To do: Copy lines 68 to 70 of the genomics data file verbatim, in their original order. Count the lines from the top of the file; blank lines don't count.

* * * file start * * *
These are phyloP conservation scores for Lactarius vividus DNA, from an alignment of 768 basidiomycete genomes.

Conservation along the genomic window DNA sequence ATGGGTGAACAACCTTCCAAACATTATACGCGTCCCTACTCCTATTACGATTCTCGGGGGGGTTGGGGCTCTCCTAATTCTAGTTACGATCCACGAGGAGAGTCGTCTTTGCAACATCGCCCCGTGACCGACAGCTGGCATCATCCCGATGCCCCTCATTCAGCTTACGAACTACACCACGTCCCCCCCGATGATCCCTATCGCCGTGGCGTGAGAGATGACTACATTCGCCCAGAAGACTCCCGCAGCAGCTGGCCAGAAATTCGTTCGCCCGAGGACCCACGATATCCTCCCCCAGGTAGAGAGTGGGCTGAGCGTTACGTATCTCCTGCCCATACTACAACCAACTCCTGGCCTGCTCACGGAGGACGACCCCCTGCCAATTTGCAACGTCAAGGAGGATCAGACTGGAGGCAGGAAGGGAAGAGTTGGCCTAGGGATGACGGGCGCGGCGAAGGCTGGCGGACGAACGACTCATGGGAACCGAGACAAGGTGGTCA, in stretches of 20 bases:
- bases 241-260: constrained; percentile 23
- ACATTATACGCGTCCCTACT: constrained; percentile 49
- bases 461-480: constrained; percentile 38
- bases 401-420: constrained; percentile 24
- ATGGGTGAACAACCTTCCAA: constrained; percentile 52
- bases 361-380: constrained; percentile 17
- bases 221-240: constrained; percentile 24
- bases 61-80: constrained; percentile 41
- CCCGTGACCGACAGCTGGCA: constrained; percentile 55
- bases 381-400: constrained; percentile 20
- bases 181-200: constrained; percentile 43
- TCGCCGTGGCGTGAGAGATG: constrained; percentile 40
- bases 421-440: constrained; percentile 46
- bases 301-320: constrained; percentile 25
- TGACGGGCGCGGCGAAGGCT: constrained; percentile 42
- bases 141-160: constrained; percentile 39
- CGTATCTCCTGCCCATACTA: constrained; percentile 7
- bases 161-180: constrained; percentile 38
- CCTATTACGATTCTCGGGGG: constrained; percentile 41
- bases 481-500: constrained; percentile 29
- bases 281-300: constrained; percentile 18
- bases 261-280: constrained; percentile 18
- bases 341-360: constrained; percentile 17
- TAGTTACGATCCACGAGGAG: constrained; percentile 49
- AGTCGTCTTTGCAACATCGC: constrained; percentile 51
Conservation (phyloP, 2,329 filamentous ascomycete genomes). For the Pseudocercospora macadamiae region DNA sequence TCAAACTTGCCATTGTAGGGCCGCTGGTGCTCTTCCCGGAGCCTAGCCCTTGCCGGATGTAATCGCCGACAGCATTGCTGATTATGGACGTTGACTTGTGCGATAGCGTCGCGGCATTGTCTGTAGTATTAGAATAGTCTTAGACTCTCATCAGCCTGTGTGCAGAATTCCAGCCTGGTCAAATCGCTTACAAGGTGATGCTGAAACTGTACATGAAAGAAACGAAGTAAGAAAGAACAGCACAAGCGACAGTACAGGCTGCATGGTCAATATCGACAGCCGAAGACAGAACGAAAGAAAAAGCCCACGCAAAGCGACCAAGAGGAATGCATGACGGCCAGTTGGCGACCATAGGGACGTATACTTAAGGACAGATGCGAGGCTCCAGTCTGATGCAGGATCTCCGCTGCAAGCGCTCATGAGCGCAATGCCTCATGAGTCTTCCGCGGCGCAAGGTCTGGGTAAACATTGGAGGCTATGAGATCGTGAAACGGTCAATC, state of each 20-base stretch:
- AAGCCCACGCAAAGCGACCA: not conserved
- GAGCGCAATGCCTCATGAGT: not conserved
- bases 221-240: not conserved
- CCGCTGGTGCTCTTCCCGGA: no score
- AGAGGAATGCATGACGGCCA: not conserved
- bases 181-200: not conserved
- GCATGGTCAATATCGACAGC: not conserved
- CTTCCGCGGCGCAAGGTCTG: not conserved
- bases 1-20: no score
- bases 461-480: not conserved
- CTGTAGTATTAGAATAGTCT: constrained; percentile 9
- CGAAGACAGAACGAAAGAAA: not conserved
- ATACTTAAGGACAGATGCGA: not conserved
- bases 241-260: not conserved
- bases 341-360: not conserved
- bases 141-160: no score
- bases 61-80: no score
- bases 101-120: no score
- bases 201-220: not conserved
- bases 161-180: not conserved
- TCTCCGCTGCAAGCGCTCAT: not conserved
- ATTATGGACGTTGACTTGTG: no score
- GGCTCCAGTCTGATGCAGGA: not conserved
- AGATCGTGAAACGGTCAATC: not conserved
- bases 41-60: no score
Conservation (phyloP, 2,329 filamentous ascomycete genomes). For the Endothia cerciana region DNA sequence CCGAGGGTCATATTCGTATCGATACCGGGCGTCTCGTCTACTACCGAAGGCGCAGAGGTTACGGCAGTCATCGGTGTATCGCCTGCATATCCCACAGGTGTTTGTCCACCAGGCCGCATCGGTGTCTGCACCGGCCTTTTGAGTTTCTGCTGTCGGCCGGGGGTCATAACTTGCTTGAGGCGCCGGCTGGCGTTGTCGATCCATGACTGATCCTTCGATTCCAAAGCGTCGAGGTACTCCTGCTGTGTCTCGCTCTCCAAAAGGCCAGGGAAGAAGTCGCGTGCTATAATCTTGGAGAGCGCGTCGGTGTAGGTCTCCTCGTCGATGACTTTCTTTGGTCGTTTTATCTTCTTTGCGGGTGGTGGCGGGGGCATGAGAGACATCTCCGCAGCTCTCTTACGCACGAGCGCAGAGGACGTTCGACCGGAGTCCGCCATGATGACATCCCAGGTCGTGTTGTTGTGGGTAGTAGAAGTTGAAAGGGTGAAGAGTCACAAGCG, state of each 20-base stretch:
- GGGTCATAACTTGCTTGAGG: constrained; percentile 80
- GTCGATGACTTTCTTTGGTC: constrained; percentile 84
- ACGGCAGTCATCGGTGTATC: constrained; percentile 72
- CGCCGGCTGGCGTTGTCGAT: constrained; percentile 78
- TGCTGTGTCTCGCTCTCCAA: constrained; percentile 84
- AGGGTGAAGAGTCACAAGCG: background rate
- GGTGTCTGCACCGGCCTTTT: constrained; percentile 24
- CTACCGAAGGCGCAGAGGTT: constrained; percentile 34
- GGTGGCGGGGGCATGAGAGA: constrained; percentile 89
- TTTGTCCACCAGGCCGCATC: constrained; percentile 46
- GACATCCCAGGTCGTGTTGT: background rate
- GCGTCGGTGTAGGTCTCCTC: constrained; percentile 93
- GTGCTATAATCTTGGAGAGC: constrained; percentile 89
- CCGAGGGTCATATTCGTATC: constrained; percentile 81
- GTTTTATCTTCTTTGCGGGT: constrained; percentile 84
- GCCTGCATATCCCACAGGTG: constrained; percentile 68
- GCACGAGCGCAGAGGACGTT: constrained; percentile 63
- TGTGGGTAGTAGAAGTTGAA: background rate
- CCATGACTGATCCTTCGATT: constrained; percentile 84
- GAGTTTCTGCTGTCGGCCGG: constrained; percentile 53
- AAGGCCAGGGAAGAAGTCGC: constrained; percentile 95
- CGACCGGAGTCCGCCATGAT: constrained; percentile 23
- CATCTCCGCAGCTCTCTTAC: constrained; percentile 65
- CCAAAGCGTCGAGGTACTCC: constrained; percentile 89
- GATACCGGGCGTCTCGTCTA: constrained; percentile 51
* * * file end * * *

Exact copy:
- CCGAGGGTCATATTCGTATC: constrained; percentile 81
- GTTTTATCTTCTTTGCGGGT: constrained; percentile 84
- GCCTGCATATCCCACAGGTG: constrained; percentile 68